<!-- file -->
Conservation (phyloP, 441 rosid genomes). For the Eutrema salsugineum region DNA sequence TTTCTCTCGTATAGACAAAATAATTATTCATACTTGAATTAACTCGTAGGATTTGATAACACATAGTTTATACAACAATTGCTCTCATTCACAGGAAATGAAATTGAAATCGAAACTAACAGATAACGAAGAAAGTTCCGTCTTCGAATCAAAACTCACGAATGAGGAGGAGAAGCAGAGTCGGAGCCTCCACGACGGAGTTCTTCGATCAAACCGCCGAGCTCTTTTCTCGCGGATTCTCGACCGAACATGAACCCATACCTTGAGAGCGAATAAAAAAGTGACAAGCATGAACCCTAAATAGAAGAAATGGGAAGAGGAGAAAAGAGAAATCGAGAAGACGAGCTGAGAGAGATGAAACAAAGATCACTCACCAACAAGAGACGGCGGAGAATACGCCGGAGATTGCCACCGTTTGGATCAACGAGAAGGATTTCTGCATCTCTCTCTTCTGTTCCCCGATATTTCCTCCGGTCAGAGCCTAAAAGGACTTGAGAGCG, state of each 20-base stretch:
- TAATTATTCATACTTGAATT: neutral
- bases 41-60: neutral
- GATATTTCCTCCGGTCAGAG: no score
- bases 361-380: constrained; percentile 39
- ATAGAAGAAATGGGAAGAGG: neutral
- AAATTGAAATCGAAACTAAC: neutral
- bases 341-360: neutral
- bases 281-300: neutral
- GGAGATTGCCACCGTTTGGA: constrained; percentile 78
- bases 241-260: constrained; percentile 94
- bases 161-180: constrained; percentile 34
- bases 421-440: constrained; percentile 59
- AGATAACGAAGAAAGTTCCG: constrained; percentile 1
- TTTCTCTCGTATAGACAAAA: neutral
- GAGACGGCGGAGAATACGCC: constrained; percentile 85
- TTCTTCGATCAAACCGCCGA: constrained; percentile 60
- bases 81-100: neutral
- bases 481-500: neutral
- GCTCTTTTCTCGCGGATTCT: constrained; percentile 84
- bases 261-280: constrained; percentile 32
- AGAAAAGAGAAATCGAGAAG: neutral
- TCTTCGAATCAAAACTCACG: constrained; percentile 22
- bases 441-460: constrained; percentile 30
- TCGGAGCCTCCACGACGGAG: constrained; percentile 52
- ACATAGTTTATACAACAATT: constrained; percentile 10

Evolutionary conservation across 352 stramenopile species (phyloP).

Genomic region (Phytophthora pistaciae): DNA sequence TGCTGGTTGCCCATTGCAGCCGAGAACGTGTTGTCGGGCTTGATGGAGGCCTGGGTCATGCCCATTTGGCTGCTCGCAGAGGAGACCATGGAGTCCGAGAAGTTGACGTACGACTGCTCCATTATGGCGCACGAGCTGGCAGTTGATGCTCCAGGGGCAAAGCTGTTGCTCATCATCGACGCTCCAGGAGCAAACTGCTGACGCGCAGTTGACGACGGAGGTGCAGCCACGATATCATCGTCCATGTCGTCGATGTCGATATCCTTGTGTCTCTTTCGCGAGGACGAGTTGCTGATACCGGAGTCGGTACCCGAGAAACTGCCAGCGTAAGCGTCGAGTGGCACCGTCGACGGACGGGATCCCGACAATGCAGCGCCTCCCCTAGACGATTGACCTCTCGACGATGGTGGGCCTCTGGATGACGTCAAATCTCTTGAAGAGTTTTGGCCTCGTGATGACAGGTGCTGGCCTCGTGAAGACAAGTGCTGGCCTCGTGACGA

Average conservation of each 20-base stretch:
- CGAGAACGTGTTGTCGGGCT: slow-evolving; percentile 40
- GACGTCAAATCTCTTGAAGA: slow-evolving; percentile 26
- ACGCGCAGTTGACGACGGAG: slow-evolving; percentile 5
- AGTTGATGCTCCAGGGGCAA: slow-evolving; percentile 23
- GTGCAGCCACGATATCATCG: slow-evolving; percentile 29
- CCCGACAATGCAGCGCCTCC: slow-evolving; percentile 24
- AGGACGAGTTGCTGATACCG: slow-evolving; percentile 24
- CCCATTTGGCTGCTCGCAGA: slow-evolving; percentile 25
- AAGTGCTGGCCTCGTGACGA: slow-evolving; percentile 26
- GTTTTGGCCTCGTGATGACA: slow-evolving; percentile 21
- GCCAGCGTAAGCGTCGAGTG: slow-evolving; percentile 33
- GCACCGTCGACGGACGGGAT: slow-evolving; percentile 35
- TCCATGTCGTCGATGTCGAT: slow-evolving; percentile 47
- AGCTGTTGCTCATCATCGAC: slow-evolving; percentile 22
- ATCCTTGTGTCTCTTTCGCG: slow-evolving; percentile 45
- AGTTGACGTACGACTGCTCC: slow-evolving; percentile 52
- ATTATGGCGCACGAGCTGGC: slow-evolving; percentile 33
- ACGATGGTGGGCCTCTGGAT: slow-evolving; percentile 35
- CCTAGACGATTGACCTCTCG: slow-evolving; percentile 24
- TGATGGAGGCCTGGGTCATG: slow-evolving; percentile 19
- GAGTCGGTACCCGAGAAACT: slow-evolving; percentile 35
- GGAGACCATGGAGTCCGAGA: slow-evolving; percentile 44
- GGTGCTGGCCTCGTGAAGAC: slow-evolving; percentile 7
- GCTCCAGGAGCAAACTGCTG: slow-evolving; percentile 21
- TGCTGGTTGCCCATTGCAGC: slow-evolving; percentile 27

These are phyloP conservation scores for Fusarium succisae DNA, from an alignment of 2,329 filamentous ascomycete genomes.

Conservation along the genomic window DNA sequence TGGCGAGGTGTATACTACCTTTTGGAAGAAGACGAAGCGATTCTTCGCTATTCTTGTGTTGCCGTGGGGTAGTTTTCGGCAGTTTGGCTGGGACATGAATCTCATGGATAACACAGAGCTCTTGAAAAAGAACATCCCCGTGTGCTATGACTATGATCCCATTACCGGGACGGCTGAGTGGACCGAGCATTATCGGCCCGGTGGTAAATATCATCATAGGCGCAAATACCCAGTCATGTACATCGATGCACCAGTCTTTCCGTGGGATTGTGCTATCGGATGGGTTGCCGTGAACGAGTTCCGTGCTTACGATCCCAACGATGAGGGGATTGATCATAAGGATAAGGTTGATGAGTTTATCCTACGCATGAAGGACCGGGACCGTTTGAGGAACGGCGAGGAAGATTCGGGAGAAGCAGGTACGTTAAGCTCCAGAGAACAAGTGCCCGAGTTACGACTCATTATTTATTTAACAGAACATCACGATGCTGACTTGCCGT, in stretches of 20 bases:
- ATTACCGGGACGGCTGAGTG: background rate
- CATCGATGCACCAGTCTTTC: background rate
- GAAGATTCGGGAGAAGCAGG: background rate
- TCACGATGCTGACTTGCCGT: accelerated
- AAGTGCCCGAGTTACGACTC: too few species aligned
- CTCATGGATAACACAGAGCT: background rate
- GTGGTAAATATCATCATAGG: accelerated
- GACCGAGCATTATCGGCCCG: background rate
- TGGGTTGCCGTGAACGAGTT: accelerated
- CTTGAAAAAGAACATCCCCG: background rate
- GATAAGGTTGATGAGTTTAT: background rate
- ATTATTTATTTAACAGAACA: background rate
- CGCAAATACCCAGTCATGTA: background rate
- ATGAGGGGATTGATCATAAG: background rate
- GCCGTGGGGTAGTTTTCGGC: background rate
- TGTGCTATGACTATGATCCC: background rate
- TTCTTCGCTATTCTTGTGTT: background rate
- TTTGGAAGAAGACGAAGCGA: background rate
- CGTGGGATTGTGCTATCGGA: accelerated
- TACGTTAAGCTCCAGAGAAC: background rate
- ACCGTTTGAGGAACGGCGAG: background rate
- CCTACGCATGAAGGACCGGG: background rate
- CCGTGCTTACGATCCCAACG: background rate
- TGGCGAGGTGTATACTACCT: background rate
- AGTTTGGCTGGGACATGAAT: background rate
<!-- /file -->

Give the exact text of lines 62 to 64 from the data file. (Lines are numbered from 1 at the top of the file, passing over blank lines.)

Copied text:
- CTCATGGATAACACAGAGCT: background rate
- GTGGTAAATATCATCATAGG: accelerated
- GACCGAGCATTATCGGCCCG: background rate